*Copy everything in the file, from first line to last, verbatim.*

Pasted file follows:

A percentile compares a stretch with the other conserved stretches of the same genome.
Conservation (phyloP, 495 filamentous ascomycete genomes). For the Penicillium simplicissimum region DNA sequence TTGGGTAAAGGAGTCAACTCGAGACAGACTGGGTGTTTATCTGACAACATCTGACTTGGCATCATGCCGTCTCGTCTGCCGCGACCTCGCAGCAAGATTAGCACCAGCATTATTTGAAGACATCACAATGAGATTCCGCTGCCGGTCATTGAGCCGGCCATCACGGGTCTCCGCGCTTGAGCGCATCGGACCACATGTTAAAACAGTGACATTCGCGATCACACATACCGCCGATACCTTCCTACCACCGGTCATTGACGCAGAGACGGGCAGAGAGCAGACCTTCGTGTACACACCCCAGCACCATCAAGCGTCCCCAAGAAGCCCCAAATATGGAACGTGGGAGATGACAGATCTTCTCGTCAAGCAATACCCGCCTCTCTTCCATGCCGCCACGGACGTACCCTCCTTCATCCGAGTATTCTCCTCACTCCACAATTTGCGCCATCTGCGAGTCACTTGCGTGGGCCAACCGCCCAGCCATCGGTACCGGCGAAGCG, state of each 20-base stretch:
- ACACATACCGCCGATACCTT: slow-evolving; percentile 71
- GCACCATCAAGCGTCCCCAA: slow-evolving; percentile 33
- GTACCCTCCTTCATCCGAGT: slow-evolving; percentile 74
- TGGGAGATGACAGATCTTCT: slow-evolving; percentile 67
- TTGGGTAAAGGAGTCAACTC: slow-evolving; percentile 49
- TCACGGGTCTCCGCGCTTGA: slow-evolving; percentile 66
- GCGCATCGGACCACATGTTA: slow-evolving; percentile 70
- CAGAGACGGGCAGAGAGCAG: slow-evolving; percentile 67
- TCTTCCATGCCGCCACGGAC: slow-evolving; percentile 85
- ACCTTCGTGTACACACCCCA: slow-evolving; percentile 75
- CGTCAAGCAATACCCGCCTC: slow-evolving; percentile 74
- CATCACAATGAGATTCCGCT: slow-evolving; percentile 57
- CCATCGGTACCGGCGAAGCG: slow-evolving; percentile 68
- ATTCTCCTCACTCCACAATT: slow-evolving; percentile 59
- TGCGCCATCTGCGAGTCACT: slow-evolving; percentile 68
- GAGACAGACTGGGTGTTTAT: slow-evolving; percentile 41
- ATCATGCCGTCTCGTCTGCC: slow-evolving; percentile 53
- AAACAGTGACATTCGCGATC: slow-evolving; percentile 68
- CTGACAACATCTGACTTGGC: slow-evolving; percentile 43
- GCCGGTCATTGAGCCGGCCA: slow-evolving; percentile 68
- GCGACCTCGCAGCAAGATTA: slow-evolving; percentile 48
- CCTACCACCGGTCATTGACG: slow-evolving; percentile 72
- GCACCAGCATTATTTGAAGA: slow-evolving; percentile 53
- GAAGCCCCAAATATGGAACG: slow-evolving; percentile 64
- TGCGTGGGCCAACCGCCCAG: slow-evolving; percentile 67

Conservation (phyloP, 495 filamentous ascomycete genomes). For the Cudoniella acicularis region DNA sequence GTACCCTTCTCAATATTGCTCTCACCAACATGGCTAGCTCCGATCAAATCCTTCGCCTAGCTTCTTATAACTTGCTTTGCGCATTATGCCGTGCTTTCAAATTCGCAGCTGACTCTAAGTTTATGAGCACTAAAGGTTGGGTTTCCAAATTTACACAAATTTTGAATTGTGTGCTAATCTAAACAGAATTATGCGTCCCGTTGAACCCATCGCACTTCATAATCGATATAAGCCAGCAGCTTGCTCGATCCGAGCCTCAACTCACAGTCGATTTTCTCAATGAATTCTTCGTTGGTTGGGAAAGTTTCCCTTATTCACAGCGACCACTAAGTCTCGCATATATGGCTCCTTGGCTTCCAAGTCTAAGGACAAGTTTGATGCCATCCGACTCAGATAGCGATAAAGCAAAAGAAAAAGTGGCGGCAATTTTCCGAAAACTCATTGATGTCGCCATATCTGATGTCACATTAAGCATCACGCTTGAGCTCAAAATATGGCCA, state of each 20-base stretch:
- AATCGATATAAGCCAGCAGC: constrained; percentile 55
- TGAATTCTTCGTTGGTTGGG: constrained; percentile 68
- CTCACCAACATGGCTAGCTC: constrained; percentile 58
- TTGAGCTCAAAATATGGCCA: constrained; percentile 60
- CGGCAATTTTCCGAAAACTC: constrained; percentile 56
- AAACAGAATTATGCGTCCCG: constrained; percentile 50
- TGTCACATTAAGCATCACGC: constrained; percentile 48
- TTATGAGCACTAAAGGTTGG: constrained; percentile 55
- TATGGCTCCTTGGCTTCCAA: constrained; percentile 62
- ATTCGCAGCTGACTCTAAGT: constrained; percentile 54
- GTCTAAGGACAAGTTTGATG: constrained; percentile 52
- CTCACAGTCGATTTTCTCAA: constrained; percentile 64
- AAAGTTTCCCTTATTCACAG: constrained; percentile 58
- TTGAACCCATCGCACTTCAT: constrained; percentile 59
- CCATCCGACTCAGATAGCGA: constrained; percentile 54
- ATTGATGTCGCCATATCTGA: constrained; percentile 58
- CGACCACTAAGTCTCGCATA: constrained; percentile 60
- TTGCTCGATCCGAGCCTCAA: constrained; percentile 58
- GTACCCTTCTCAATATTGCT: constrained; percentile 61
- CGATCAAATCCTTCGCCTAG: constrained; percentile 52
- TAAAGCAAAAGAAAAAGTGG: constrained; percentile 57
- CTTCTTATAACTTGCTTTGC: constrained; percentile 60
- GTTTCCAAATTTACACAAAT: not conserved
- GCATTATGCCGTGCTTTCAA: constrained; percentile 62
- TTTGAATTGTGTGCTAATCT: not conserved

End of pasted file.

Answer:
A percentile compares a stretch with the other conserved stretches of the same genome.
Conservation (phyloP, 495 filamentous ascomycete genomes). For the Penicillium simplicissimum region DNA sequence TTGGGTAAAGGAGTCAACTCGAGACAGACTGGGTGTTTATCTGACAACATCTGACTTGGCATCATGCCGTCTCGTCTGCCGCGACCTCGCAGCAAGATTAGCACCAGCATTATTTGAAGACATCACAATGAGATTCCGCTGCCGGTCATTGAGCCGGCCATCACGGGTCTCCGCGCTTGAGCGCATCGGACCACATGTTAAAACAGTGACATTCGCGATCACACATACCGCCGATACCTTCCTACCACCGGTCATTGACGCAGAGACGGGCAGAGAGCAGACCTTCGTGTACACACCCCAGCACCATCAAGCGTCCCCAAGAAGCCCCAAATATGGAACGTGGGAGATGACAGATCTTCTCGTCAAGCAATACCCGCCTCTCTTCCATGCCGCCACGGACGTACCCTCCTTCATCCGAGTATTCTCCTCACTCCACAATTTGCGCCATCTGCGAGTCACTTGCGTGGGCCAACCGCCCAGCCATCGGTACCGGCGAAGCG, state of each 20-base stretch:
- ACACATACCGCCGATACCTT: slow-evolving; percentile 71
- GCACCATCAAGCGTCCCCAA: slow-evolving; percentile 33
- GTACCCTCCTTCATCCGAGT: slow-evolving; percentile 74
- TGGGAGATGACAGATCTTCT: slow-evolving; percentile 67
- TTGGGTAAAGGAGTCAACTC: slow-evolving; percentile 49
- TCACGGGTCTCCGCGCTTGA: slow-evolving; percentile 66
- GCGCATCGGACCACATGTTA: slow-evolving; percentile 70
- CAGAGACGGGCAGAGAGCAG: slow-evolving; percentile 67
- TCTTCCATGCCGCCACGGAC: slow-evolving; percentile 85
- ACCTTCGTGTACACACCCCA: slow-evolving; percentile 75
- CGTCAAGCAATACCCGCCTC: slow-evolving; percentile 74
- CATCACAATGAGATTCCGCT: slow-evolving; percentile 57
- CCATCGGTACCGGCGAAGCG: slow-evolving; percentile 68
- ATTCTCCTCACTCCACAATT: slow-evolving; percentile 59
- TGCGCCATCTGCGAGTCACT: slow-evolving; percentile 68
- GAGACAGACTGGGTGTTTAT: slow-evolving; percentile 41
- ATCATGCCGTCTCGTCTGCC: slow-evolving; percentile 53
- AAACAGTGACATTCGCGATC: slow-evolving; percentile 68
- CTGACAACATCTGACTTGGC: slow-evolving; percentile 43
- GCCGGTCATTGAGCCGGCCA: slow-evolving; percentile 68
- GCGACCTCGCAGCAAGATTA: slow-evolving; percentile 48
- CCTACCACCGGTCATTGACG: slow-evolving; percentile 72
- GCACCAGCATTATTTGAAGA: slow-evolving; percentile 53
- GAAGCCCCAAATATGGAACG: slow-evolving; percentile 64
- TGCGTGGGCCAACCGCCCAG: slow-evolving; percentile 67

Conservation (phyloP, 495 filamentous ascomycete genomes). For the Cudoniella acicularis region DNA sequence GTACCCTTCTCAATATTGCTCTCACCAACATGGCTAGCTCCGATCAAATCCTTCGCCTAGCTTCTTATAACTTGCTTTGCGCATTATGCCGTGCTTTCAAATTCGCAGCTGACTCTAAGTTTATGAGCACTAAAGGTTGGGTTTCCAAATTTACACAAATTTTGAATTGTGTGCTAATCTAAACAGAATTATGCGTCCCGTTGAACCCATCGCACTTCATAATCGATATAAGCCAGCAGCTTGCTCGATCCGAGCCTCAACTCACAGTCGATTTTCTCAATGAATTCTTCGTTGGTTGGGAAAGTTTCCCTTATTCACAGCGACCACTAAGTCTCGCATATATGGCTCCTTGGCTTCCAAGTCTAAGGACAAGTTTGATGCCATCCGACTCAGATAGCGATAAAGCAAAAGAAAAAGTGGCGGCAATTTTCCGAAAACTCATTGATGTCGCCATATCTGATGTCACATTAAGCATCACGCTTGAGCTCAAAATATGGCCA, state of each 20-base stretch:
- AATCGATATAAGCCAGCAGC: constrained; percentile 55
- TGAATTCTTCGTTGGTTGGG: constrained; percentile 68
- CTCACCAACATGGCTAGCTC: constrained; percentile 58
- TTGAGCTCAAAATATGGCCA: constrained; percentile 60
- CGGCAATTTTCCGAAAACTC: constrained; percentile 56
- AAACAGAATTATGCGTCCCG: constrained; percentile 50
- TGTCACATTAAGCATCACGC: constrained; percentile 48
- TTATGAGCACTAAAGGTTGG: constrained; percentile 55
- TATGGCTCCTTGGCTTCCAA: constrained; percentile 62
- ATTCGCAGCTGACTCTAAGT: constrained; percentile 54
- GTCTAAGGACAAGTTTGATG: constrained; percentile 52
- CTCACAGTCGATTTTCTCAA: constrained; percentile 64
- AAAGTTTCCCTTATTCACAG: constrained; percentile 58
- TTGAACCCATCGCACTTCAT: constrained; percentile 59
- CCATCCGACTCAGATAGCGA: constrained; percentile 54
- ATTGATGTCGCCATATCTGA: constrained; percentile 58
- CGACCACTAAGTCTCGCATA: constrained; percentile 60
- TTGCTCGATCCGAGCCTCAA: constrained; percentile 58
- GTACCCTTCTCAATATTGCT: constrained; percentile 61
- CGATCAAATCCTTCGCCTAG: constrained; percentile 52
- TAAAGCAAAAGAAAAAGTGG: constrained; percentile 57
- CTTCTTATAACTTGCTTTGC: constrained; percentile 60
- GTTTCCAAATTTACACAAAT: not conserved
- GCATTATGCCGTGCTTTCAA: constrained; percentile 62
- TTTGAATTGTGTGCTAATCT: not conserved